There are faces and memories of the dearly departed, all gathered together in one place, on this one Dia de Los Muertos, also known as Day of the Dead.
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"That is your uncle Joe and uncle Rick," said Gigi Munoz to her daughter, Elizabeth, while looking at old pictures. Mostly, Gigi spoke about her mother, Antonia. "She died nine years ago of Alzheimer's."
Honoring ancestors on this day goes back thousands of years in Mexico. Here in Garfield Square, it has been 25 years -- thanks to Rosa De Anda, and for so many reasons in this diverse city. "It is essential that we consider this a multi-cultural affair. Death is the only thing we have in common."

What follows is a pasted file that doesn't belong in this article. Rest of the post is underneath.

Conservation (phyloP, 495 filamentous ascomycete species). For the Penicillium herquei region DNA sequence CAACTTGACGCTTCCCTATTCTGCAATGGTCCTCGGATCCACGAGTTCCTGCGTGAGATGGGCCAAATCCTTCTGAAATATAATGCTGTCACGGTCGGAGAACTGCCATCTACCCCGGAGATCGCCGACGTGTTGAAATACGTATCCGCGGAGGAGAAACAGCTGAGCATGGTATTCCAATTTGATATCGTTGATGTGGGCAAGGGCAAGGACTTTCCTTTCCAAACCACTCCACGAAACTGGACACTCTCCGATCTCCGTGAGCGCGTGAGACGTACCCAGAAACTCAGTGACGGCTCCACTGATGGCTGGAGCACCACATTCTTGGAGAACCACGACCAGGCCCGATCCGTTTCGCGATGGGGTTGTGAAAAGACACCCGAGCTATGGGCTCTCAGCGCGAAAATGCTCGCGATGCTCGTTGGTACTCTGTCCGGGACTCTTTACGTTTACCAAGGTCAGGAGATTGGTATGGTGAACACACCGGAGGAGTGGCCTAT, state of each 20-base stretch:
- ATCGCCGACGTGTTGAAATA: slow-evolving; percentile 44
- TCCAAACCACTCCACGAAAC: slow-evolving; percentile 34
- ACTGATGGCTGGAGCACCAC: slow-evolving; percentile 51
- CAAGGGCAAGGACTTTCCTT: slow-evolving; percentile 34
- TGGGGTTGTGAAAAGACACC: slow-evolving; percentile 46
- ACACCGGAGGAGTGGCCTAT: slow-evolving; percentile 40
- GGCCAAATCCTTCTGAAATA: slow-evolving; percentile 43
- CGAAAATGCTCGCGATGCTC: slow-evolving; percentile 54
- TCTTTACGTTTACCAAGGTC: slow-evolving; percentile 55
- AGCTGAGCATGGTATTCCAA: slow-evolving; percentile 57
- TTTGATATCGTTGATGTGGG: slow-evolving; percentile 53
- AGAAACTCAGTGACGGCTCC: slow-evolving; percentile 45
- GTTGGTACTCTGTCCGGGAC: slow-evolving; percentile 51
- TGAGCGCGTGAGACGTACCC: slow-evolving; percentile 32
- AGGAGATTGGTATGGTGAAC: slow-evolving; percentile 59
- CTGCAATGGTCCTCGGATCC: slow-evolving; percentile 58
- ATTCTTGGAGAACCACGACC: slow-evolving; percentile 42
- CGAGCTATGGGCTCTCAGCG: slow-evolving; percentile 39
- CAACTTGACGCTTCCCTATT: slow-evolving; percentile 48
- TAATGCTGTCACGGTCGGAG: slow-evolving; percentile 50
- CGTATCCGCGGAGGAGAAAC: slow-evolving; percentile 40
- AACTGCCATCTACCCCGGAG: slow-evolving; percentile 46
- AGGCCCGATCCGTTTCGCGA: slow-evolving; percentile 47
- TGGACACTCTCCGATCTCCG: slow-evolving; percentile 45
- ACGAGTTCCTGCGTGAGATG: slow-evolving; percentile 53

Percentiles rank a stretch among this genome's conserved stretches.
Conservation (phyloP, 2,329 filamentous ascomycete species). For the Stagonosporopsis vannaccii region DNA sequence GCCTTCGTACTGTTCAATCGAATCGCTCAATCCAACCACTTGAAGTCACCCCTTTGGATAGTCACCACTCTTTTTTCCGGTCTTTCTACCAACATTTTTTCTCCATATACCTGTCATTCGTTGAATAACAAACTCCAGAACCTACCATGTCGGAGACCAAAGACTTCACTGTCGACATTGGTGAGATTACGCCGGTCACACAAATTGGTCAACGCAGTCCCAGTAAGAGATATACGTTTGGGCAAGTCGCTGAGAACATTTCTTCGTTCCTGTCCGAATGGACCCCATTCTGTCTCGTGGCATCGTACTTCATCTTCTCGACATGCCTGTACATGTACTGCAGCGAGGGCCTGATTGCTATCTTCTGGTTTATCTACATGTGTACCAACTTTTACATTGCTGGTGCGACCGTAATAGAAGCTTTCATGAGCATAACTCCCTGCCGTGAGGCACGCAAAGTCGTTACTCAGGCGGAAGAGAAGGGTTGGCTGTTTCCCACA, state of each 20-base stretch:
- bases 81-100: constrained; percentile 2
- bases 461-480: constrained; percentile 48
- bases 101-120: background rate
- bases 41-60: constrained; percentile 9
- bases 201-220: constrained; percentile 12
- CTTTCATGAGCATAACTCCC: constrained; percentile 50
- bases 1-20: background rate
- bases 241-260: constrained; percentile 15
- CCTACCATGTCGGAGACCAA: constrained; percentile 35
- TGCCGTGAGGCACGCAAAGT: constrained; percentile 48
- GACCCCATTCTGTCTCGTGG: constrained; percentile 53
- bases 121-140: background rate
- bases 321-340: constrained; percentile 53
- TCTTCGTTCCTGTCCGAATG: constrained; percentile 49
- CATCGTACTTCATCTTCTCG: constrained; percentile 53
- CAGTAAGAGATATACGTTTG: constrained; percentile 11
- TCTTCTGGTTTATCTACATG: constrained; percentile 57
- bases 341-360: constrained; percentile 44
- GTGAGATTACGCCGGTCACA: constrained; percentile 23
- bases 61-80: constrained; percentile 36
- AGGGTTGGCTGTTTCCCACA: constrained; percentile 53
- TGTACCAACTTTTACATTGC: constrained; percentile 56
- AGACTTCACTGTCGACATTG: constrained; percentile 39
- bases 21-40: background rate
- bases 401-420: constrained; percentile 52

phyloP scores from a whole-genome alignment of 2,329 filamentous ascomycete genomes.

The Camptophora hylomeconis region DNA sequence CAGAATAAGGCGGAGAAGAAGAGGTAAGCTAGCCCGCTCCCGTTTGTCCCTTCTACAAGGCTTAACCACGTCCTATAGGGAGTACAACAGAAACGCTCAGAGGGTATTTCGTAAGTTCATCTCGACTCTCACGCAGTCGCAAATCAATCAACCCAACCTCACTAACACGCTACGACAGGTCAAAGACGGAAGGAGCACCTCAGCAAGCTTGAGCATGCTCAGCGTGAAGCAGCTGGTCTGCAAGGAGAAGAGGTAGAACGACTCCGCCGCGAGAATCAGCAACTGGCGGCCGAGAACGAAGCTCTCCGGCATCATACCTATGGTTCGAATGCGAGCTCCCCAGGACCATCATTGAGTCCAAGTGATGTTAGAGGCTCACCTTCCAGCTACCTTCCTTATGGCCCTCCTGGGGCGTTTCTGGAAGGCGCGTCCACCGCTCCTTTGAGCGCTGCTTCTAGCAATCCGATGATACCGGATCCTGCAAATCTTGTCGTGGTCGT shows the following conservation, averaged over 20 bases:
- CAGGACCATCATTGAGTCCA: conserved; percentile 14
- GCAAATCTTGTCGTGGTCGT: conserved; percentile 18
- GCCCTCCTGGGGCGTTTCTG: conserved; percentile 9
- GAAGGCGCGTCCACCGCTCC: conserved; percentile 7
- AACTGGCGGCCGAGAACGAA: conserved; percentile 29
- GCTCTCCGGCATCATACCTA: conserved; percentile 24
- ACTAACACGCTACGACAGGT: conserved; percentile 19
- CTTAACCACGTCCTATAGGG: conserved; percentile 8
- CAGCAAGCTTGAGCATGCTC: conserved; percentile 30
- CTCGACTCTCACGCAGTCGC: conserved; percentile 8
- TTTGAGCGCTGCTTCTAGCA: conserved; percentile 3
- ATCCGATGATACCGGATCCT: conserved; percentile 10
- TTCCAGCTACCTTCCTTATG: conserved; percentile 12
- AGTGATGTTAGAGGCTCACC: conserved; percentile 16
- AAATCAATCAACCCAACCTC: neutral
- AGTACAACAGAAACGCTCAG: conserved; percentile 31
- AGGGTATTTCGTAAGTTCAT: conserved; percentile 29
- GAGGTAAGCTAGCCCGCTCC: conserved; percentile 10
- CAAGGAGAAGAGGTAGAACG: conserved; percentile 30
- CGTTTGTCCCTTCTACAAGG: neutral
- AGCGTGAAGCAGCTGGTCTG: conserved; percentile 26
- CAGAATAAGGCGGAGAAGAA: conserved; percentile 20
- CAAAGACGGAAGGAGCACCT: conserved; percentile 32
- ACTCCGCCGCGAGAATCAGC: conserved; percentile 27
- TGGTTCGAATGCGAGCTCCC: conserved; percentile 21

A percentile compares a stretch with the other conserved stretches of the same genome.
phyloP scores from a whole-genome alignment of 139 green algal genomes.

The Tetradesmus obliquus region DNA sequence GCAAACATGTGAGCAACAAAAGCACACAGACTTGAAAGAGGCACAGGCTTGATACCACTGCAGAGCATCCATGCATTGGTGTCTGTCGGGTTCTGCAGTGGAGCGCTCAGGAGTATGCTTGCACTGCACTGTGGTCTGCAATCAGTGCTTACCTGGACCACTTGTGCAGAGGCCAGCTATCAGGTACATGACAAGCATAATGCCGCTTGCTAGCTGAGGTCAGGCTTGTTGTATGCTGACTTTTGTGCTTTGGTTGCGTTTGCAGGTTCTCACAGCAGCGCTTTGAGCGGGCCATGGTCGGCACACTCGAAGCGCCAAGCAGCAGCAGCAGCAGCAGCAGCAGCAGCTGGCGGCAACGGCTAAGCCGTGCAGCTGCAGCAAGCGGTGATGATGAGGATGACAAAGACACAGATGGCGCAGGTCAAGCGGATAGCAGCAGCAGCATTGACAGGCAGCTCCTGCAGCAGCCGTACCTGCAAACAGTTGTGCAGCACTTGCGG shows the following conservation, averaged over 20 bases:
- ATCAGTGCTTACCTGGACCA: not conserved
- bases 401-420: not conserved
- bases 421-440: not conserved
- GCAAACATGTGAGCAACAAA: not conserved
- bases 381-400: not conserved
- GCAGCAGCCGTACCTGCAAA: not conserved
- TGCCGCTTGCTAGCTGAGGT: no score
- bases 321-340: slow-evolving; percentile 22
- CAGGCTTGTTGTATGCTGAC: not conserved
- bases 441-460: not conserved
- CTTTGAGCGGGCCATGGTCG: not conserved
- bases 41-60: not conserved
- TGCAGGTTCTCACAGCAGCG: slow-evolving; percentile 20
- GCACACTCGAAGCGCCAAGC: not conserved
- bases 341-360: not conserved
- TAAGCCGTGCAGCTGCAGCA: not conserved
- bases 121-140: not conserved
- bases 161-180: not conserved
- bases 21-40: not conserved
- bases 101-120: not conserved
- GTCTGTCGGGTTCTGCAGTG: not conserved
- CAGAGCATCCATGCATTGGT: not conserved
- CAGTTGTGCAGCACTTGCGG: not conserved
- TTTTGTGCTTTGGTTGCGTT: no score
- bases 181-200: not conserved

Deaths of those we have loved.
Deaths that bring light.
"Do you feel blessed to feel the presence of your ancestors?" asked Lila Maes "I feel blessed to feel them."
They say the spirits come back on this day, drawn by the earthly and familiar.
Erni Calderon and Dominic Santiago came here to honor Dominic's aunt and also the neighborhood in gentrifying times.
"It keeps us rooted," said Erni. "There are a lot of changes going on in the Mission right now. This is our way of keeping our traditions here."
Keeping, creating, building.
In the grand scheme, lives are short
Traditions connect them when passed down.